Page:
The opposition to Prime Minister Stephen Harper’s recent Senate appointments seems strongest from those who readily accept government hand outs to fund their own political activity. Curious isn’t it: they can happily accept government subsidies, but the PM is criticized for exercising his legal right to recommend appointees to the Governor General. Critics decry such appointments as “patronage.”
Canadian-style patronage is something that the Grits made into somewhat of an art-form after decades of practice. Even while in opposition they block every attempt to reform the Senate, which, by the way, they dominated with 58 0f the 87 seats. Before the PM’s latest round of appointments, the Conservatives had only 20 seats.
Then there is the parsimonious Green Party whose very existence as a national movement would be in doubt were it not for government subsidies. And their leader, Elizabeth May, was only recently boasting that she had been offered a seat in the Red Chamber—and she seemed quite ready to accept the offer.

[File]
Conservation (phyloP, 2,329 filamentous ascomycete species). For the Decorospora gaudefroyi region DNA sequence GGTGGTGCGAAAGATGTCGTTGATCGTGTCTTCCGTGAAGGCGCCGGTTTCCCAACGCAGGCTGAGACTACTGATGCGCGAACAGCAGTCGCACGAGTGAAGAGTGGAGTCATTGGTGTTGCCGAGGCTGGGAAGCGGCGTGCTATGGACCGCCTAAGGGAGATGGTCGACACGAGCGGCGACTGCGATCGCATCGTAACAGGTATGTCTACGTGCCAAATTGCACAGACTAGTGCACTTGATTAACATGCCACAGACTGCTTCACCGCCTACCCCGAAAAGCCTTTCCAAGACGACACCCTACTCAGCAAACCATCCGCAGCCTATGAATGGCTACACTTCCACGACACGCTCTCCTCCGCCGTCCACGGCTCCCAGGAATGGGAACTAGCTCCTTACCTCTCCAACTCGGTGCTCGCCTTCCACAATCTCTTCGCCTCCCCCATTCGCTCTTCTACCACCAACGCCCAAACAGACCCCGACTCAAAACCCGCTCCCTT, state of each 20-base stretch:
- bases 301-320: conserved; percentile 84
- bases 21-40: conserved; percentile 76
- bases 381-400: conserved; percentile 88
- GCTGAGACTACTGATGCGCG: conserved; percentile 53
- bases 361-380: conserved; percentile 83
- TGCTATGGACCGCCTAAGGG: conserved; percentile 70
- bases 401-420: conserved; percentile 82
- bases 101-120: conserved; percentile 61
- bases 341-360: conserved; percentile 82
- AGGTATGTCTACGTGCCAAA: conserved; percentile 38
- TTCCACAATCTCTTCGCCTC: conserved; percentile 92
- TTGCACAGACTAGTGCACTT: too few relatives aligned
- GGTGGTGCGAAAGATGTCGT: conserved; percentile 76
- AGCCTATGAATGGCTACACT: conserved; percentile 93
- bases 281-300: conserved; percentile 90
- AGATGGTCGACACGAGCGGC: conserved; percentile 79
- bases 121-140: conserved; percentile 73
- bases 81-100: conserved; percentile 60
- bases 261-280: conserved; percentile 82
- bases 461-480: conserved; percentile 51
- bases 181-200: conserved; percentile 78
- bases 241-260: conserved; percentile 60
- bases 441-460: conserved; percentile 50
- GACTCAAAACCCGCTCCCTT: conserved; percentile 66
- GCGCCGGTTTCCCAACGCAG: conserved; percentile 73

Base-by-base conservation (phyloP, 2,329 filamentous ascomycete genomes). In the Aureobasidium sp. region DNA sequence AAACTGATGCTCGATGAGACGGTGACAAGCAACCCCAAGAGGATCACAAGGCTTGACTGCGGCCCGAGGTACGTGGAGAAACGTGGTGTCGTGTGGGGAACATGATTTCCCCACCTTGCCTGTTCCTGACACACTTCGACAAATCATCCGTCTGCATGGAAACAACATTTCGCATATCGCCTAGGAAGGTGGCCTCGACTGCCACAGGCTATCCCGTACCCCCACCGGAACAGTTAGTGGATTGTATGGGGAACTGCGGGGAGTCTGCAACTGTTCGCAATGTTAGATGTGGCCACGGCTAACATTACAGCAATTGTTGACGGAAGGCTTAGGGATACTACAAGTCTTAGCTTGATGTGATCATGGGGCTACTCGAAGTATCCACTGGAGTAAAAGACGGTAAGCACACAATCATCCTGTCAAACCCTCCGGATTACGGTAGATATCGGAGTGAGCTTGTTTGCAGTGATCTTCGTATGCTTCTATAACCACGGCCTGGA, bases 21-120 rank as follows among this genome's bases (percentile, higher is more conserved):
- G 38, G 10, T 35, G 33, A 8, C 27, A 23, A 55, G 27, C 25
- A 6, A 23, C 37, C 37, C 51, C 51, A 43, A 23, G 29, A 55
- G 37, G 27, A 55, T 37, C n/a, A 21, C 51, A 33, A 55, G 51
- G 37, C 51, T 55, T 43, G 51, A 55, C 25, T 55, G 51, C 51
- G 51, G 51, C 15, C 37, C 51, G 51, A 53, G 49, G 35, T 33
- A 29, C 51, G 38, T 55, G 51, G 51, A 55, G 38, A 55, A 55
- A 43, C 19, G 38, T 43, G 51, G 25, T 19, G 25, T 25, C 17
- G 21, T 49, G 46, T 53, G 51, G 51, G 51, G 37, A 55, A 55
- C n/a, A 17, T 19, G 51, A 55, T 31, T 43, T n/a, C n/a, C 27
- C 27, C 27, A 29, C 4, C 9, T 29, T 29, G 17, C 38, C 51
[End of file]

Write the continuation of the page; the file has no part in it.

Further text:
As for the Liberals: having lost the ability to tap the pockets of their big-business friends to keep their party afloat financially, they now rely on government subsidies for the majority of their funding.
Here is a useful definition of political patronage, I found it here:
Political patronage is the dispensation of favours or rewards such as public office, jobs, contracts, subsidies, prestige or other valued benefits by a patron (who controls their dispensation) to a client. In return, the client supplies the patron with some valued service, such as voting for the patron's party or providing money or labour for electoral campaigning. The relationship between patron and client is typically unequal, selective and discretionary; the patron does not generally grant favours to all potential clients but picks and chooses among them.
There is nothing illegal or even shady about this when Canadian tradition has for decades dictated that the PM should select Senate candidates of his own choice.